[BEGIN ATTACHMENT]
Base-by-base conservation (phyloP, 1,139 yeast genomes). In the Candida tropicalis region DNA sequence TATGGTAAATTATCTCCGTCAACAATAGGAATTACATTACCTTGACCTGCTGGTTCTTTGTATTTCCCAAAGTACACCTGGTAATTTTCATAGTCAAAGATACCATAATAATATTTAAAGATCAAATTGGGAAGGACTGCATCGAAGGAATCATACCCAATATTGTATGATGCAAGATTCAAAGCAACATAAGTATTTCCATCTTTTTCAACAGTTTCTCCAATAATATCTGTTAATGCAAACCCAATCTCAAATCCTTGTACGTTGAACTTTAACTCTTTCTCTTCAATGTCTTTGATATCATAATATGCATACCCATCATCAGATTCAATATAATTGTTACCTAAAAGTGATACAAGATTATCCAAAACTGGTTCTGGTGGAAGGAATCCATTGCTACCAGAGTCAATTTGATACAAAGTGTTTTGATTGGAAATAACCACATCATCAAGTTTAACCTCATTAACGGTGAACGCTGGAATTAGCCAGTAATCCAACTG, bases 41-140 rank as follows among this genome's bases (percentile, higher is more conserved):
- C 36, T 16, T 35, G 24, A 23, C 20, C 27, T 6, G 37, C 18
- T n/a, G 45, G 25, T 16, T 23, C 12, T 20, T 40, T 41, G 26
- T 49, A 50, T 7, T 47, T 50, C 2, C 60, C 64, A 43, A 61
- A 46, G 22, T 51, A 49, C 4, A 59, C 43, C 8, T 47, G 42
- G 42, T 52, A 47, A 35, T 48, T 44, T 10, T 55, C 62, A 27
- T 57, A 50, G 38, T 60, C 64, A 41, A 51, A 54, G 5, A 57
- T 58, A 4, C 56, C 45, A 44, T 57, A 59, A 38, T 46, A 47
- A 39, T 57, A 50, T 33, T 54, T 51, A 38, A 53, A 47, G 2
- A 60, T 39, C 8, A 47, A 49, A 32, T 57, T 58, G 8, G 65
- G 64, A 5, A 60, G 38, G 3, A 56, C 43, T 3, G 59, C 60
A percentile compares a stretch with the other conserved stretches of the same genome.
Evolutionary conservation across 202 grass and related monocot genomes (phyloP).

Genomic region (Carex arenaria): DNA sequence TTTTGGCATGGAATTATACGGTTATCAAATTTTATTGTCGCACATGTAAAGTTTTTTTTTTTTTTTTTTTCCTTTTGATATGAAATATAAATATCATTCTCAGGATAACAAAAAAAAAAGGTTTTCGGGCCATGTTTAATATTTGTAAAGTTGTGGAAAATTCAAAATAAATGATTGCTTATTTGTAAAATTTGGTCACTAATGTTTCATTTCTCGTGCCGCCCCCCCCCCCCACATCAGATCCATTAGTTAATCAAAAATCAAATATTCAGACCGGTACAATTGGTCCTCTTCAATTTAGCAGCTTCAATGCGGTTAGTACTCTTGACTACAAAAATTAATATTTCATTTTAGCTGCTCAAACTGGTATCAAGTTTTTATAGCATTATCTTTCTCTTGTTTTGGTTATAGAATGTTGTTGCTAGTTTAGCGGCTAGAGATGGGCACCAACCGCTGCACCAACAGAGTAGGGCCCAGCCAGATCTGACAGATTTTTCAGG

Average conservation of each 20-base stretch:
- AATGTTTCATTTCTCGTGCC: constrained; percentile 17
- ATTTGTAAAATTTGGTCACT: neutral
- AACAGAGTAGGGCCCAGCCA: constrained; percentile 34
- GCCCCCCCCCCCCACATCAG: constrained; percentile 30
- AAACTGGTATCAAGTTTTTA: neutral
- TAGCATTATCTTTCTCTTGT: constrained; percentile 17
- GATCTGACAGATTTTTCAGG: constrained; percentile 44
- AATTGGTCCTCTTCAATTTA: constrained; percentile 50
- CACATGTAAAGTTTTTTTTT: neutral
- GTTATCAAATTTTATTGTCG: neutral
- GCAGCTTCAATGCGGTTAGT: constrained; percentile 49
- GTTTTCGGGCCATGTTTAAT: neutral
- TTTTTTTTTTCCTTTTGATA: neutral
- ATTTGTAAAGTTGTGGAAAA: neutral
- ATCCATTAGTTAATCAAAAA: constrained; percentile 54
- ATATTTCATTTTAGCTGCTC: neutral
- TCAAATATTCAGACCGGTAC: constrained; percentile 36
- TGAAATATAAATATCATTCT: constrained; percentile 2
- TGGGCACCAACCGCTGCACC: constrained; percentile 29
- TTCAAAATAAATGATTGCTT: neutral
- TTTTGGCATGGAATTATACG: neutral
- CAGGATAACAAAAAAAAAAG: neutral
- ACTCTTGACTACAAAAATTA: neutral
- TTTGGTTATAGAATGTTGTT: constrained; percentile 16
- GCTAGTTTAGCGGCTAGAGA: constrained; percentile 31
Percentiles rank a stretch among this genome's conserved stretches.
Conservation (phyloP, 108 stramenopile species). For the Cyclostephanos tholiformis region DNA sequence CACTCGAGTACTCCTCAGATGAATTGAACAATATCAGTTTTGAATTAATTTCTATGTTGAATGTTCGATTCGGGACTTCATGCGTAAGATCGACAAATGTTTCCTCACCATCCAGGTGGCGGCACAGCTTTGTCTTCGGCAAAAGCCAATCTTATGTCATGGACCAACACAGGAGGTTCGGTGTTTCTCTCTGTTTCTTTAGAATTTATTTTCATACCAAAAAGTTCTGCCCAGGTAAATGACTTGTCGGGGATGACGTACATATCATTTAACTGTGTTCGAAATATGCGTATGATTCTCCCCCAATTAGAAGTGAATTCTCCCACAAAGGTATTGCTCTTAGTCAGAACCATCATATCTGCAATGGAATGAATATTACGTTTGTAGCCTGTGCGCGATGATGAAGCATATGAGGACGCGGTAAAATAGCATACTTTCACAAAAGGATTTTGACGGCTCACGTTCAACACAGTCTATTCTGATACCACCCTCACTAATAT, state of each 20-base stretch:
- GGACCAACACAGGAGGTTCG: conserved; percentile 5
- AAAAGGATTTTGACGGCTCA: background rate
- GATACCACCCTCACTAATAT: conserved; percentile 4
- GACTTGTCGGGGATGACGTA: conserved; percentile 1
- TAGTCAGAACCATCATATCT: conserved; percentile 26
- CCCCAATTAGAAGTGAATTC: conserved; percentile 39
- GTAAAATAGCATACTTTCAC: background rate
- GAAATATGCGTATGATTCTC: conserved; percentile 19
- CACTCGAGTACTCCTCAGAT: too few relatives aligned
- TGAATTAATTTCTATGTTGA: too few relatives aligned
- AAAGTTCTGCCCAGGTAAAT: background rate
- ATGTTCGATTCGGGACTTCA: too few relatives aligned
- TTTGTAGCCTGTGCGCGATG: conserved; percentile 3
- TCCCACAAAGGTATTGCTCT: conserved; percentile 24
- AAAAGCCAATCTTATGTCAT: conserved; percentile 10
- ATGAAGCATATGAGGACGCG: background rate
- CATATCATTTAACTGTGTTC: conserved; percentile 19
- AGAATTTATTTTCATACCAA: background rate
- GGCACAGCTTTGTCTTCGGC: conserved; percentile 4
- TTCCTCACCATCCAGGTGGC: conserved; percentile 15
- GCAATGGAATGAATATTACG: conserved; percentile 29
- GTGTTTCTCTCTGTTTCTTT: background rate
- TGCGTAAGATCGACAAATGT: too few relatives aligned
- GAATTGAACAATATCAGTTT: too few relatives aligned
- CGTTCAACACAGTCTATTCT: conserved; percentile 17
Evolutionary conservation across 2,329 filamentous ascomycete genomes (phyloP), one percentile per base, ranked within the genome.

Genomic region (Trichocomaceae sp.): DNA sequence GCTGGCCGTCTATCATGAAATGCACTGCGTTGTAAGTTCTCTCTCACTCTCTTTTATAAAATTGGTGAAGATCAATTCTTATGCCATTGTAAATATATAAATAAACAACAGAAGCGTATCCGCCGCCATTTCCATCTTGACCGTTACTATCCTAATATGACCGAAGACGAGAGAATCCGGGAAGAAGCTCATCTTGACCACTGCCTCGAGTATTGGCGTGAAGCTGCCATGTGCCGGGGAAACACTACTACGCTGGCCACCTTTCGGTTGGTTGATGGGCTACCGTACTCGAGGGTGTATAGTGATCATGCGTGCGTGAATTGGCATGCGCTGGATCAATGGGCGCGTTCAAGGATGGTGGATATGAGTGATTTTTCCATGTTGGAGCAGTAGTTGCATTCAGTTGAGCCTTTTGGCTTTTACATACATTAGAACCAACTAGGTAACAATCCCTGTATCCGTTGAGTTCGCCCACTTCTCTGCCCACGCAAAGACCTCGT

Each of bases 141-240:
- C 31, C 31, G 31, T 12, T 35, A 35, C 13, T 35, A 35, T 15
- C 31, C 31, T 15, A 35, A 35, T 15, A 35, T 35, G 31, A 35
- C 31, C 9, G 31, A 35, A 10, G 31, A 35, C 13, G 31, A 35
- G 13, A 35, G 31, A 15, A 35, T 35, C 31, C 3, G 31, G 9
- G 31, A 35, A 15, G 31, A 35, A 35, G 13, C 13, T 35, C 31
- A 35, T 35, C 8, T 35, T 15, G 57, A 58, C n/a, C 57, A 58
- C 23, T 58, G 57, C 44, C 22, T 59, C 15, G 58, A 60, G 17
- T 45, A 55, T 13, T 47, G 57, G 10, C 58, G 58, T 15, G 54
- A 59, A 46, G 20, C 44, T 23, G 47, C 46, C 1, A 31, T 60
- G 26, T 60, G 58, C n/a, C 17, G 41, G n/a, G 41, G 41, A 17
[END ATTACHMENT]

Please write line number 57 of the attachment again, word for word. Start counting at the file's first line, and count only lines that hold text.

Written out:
- AAAAGCCAATCTTATGTCAT: conserved; percentile 10